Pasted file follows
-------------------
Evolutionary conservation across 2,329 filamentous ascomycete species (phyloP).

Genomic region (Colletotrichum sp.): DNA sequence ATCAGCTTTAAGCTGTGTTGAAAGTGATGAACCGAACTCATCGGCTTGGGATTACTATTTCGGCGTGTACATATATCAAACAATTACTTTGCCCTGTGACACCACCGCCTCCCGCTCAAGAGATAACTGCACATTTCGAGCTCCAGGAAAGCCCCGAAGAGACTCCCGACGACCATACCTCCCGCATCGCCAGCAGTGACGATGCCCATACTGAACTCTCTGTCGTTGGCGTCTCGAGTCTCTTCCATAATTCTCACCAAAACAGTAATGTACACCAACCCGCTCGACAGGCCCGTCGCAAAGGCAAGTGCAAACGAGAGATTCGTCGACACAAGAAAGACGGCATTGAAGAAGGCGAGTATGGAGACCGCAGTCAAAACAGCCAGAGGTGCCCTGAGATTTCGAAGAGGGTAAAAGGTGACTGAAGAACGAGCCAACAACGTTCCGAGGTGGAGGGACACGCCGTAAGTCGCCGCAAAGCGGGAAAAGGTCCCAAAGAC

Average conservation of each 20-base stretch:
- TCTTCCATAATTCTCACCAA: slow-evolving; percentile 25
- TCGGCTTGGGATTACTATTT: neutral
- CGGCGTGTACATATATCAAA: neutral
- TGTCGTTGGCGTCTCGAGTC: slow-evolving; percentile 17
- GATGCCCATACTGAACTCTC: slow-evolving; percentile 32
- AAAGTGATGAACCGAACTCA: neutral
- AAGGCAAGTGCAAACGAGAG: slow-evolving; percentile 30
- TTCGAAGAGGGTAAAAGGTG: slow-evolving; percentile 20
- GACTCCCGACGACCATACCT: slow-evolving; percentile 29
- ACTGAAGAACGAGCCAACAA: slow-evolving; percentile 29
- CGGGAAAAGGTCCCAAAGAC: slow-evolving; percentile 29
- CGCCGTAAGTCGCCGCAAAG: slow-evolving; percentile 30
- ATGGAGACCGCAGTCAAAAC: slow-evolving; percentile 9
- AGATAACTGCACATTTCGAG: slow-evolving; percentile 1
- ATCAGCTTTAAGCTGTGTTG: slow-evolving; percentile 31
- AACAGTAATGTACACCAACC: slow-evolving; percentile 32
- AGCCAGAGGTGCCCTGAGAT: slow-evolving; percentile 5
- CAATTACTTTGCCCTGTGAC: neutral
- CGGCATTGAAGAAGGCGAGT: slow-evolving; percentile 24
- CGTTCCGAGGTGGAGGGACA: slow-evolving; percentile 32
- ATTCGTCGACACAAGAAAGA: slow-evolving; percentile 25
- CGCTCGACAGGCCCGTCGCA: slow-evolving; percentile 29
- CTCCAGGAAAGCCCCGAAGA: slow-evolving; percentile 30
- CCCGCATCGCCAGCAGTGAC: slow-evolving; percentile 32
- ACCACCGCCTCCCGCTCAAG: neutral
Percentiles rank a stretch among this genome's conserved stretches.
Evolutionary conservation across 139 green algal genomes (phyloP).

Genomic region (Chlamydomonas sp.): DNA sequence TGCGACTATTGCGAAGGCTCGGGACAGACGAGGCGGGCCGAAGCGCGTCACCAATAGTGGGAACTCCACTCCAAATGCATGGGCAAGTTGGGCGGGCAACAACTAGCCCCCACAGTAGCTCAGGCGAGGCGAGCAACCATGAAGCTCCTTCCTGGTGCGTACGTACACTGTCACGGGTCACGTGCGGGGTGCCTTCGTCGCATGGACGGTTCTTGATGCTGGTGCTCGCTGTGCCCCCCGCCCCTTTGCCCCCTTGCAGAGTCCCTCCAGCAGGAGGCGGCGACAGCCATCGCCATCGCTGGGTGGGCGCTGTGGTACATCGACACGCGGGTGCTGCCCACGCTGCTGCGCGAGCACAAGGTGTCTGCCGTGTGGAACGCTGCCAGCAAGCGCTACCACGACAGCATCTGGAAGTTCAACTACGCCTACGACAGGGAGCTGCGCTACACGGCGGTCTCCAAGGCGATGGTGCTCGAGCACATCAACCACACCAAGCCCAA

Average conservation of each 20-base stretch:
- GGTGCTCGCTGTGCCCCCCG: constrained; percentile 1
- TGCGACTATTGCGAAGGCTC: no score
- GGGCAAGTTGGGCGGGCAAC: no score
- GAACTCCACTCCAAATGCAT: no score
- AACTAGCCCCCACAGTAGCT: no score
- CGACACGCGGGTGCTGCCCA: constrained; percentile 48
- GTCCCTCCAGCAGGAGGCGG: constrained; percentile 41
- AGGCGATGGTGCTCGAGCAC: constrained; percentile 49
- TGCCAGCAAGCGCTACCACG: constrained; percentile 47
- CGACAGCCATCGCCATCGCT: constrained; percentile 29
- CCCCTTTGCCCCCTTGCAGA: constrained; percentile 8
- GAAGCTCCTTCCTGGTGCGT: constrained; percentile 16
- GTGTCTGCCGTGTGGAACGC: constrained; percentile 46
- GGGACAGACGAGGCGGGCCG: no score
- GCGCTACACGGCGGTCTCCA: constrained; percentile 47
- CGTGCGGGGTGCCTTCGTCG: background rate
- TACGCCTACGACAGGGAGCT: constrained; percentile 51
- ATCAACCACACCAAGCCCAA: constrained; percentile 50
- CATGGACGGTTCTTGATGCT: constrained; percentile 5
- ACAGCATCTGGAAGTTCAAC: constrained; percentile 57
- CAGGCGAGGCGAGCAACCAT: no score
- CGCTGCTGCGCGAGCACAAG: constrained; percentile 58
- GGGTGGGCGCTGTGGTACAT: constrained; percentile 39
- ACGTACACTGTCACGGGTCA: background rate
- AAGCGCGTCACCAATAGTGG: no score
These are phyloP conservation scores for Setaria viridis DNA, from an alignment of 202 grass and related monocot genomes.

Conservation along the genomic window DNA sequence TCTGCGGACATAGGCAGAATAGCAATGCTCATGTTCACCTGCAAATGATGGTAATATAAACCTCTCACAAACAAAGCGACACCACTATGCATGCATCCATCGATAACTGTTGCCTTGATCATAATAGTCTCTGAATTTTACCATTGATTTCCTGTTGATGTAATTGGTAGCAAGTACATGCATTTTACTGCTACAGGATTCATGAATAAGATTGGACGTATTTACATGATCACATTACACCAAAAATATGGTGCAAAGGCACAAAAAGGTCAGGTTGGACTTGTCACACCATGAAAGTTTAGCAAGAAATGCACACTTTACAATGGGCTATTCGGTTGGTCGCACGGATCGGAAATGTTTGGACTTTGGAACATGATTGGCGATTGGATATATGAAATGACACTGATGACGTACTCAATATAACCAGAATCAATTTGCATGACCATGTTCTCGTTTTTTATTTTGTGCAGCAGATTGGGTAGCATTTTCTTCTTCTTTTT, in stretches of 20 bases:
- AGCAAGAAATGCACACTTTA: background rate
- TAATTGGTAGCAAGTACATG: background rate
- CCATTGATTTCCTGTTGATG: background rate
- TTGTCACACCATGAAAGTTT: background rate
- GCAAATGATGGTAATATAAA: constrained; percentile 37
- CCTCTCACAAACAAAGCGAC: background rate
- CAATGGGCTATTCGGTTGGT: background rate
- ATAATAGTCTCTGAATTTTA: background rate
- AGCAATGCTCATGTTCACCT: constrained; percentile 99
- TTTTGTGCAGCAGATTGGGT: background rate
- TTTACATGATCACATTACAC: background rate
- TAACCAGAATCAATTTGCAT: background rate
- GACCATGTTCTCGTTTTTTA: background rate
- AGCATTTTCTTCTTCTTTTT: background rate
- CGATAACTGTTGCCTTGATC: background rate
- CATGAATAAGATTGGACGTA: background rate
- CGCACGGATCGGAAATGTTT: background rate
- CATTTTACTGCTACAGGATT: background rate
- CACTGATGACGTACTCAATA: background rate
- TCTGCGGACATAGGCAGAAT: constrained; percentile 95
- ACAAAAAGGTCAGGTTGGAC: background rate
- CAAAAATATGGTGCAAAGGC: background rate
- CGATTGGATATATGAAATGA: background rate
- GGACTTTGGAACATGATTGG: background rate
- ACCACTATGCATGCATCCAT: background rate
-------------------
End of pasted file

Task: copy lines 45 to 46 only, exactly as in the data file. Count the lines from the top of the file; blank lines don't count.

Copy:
- GTGTCTGCCGTGTGGAACGC: constrained; percentile 46
- GGGACAGACGAGGCGGGCCG: no score